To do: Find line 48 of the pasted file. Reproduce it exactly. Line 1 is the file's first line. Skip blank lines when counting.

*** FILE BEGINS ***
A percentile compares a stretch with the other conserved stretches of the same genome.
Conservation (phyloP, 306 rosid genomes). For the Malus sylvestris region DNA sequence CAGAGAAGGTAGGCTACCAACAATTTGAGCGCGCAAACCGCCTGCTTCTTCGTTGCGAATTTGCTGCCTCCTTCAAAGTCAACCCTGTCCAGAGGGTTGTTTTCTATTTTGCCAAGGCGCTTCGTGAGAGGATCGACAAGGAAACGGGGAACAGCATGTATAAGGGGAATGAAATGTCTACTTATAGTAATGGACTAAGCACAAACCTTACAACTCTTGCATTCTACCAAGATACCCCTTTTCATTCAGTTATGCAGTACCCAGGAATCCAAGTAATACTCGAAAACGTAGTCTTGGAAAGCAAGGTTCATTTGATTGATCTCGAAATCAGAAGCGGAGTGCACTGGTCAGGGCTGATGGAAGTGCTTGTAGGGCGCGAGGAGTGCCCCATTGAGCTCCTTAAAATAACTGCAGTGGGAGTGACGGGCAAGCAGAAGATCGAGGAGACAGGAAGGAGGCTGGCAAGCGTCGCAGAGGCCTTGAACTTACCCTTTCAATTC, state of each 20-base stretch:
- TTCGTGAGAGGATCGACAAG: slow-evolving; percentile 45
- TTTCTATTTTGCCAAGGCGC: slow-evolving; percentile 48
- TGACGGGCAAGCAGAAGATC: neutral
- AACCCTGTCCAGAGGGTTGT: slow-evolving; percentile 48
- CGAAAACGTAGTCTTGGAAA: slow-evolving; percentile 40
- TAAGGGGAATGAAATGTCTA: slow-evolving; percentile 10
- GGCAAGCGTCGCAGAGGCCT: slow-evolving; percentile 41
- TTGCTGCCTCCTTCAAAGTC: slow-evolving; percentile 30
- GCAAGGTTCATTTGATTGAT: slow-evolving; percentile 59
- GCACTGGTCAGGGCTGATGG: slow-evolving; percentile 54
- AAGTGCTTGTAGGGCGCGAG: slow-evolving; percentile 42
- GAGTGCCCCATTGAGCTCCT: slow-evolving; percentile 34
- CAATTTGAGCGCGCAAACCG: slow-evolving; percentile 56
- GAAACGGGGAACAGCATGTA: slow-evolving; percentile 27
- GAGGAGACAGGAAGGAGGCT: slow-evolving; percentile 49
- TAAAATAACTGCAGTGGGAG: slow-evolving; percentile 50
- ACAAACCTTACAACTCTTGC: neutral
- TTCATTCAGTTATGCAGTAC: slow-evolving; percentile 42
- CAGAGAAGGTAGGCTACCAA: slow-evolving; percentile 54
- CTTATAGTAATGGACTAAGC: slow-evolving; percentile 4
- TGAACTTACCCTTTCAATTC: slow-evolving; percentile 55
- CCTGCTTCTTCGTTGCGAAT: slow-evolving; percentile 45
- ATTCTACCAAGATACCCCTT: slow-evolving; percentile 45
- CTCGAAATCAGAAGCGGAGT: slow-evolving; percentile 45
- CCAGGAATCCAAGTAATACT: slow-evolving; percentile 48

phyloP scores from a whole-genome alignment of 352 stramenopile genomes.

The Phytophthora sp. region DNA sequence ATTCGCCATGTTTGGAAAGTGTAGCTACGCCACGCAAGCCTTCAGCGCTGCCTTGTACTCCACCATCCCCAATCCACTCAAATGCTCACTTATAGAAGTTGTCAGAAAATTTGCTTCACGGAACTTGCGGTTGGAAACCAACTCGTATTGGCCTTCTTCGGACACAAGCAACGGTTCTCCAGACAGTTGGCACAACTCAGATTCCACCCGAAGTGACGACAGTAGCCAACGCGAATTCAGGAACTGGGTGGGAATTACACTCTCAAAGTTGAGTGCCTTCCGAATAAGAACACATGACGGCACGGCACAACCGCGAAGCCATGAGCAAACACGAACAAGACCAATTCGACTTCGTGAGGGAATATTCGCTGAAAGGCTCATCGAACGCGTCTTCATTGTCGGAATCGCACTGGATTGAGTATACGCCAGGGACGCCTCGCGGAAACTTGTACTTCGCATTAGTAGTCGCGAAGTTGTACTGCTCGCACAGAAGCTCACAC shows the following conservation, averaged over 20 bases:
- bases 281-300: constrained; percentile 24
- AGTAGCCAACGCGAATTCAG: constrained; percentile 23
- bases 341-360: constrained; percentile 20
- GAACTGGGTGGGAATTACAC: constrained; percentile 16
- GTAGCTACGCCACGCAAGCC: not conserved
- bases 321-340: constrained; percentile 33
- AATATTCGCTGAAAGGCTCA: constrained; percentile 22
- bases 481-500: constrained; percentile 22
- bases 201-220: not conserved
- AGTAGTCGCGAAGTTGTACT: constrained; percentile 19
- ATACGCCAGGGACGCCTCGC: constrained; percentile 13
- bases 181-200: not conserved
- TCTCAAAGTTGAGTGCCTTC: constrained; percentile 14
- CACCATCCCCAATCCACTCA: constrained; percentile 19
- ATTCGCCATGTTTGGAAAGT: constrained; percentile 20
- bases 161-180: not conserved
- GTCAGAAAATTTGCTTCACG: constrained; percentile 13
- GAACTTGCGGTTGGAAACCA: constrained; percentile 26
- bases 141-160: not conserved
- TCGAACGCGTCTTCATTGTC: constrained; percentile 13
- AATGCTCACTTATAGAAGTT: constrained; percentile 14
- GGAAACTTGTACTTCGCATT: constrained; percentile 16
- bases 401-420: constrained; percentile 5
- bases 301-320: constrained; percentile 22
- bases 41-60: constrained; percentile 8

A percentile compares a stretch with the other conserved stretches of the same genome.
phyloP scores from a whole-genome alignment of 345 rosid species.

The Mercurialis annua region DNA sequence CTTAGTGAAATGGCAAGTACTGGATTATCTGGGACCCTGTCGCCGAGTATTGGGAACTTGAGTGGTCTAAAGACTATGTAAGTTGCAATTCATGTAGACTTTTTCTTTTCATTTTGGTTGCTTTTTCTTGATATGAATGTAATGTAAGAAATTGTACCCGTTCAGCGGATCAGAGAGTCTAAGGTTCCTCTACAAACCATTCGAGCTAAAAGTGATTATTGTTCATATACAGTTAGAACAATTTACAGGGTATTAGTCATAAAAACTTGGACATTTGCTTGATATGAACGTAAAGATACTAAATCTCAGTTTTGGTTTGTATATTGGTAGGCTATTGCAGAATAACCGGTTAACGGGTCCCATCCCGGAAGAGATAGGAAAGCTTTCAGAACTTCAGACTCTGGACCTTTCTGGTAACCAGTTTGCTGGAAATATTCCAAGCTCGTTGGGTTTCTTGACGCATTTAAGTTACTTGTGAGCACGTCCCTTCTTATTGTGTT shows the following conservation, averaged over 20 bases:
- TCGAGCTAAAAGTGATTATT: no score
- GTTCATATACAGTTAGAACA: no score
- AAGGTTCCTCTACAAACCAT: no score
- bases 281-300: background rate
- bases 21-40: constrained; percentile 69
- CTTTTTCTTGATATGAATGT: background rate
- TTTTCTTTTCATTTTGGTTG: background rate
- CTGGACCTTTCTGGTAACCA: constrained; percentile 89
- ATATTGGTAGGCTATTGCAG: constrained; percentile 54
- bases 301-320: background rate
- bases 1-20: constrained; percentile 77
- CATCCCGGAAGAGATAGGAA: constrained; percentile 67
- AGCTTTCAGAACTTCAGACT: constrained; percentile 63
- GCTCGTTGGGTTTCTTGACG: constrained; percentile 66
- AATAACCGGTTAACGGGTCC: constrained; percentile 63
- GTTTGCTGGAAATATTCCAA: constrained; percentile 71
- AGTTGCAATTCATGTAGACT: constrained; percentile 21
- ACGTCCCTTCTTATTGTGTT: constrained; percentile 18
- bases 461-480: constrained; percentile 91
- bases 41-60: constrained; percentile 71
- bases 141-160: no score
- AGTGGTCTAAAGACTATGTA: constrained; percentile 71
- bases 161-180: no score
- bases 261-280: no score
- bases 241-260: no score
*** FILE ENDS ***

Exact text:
- bases 141-160: not conserved